Two of Godwin’s own math modeling teams have earned a place in the top eight math modeling teams in the nation. The high scoring teams included Team 6774 (seniors Oliver Hamilton, Shreyas Kulkarni, William Rawson, and Alex Sims) and Team 6779 (juniors William Parker, Kevin Rao, Shaandro Sarkar, and Farheen Zaman). Students undertaking math modeling […]
Note: Letter to the Editors are responses students and readers of the Eagles’ Eyrie can write to the Editors of the paper. The letters can be about everyday happenings at Godwin or in response to an article published in the Eyrie. Letters will be featured online as long as they are appropriately written. The letters do not represent the Eagles’ Eyrie and represent only the opinions and thoughts of the writer of the Letter. The Eyrie encourages its readers to respond and be active in the reading process of the newspaper and welcomes any written responses. After all, we always wish to be the student voice.
Letter to the Editor in Response to Blake Dunson
Upon seeing the headline declaring that the wage gap is both “reasonable and explainable,” I quickly presumed the article would be satirical. The article written by Blake Dunson was, to my dismay, a serious assertion made based on gross misconceptions and an appalling degradation of women.
First, I must debunk the claim that women are wrong to believe that they do not typically receive equal pay for equal work. Yes, the 20 cent gender pay gap touted by many does not properly represent the full economic picture. Nonetheless, there still exists a three cent pay gap even when men and women hold identical workplace positions. A three cent gap may seem miniscule, but it unquestionably racks up to be a substantial earning difference in thousands of dollars for senior corporate positions.
Mr. Dunson stated that unequal pay for equal work does not occur because of the 1963 Equal Pay Act that aims to prevent gender discrimination and wage incongruence. If this logic were to extend to race, then equal financial compensation tied to racial discrimination would not occur because of the Civil Rights Act of 1964. The reality prevails: there is a pay disparity for both women and minority races—regardless of what legislation exists.
Additionally, Mr. Dunson posited that decisions such as pregnancy skew the gender earnings comparison. He characterized pregnancy as a woman’s “life choice,” yet I am fairly confident that reproduction requires both a man and a woman. Responsible procreation should be encouraged in our society (especially as the American population ages). Yet, America finishes dead last in paid maternity leave amongst developed nations. Under the Family and Medical Leave Act, women have the right to 12 weeks of leave—unpaid. Women should never hesitate to have children out of fear of the financial ramifications of unpaid leave.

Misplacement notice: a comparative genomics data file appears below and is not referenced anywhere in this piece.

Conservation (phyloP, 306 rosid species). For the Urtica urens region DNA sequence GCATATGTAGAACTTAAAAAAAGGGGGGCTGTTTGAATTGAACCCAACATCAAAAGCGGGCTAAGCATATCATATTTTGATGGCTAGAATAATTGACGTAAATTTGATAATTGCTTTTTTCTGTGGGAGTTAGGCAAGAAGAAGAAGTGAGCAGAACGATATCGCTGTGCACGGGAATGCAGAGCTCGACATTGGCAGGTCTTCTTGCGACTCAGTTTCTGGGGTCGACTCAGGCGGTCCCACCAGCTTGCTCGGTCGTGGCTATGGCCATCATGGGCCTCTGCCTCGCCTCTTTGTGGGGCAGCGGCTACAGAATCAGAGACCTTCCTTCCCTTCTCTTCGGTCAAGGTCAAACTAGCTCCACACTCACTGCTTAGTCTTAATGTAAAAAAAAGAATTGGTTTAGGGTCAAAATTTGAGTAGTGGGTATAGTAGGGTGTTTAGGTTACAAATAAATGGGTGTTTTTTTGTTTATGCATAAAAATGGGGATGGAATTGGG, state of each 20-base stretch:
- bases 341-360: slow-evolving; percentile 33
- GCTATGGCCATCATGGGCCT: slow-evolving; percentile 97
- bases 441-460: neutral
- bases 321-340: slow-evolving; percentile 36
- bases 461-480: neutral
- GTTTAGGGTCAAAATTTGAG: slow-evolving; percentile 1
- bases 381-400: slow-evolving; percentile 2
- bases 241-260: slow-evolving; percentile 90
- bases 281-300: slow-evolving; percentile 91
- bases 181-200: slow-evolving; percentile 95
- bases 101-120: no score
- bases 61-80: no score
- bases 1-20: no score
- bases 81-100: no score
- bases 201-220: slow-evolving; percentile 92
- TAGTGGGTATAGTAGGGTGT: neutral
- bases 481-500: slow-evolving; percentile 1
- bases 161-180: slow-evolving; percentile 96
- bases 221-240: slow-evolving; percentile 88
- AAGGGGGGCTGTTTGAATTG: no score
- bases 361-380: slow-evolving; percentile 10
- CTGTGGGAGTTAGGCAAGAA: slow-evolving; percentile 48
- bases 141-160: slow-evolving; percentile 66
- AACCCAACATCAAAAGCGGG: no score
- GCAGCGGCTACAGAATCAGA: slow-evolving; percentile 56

However, Mr. Dunson had the audacity to proclaim that being a man is more expensive. Besides the quick Google search that will negate that fallacy, Mr. Dunson’s presentation of “reality” is fictitious. Men choose to pay more during relationships and courtship. Medicare payments are federal taxes applied equally to everyone’s paychecks. Women pay more for health insurance on average. For life insurance and retirement plans, men pay more because they typically live shorter and more hazardous lives. This higher risk will always have men paying higher premiums, just like teenagers with car insurance.
Mr. Dunson, economics sure is a messy and complex topic, but it is even messier when falsehoods are used to convey an opinion. Patronizing women by saying it is a man’s duty to “provide for,” “cherish,” “look after,” and “allow” them to have a “healthy home life” exposes the superiority complex that some men still feel over women. Women have the same abilities and productivity as men. Pay and mutual respect for fellow humans should not waver based on the gender of others.
Kyle Adams is a senior at Freeman high school and reached out to the Eyrie asking to write a “Letter to the Editor”.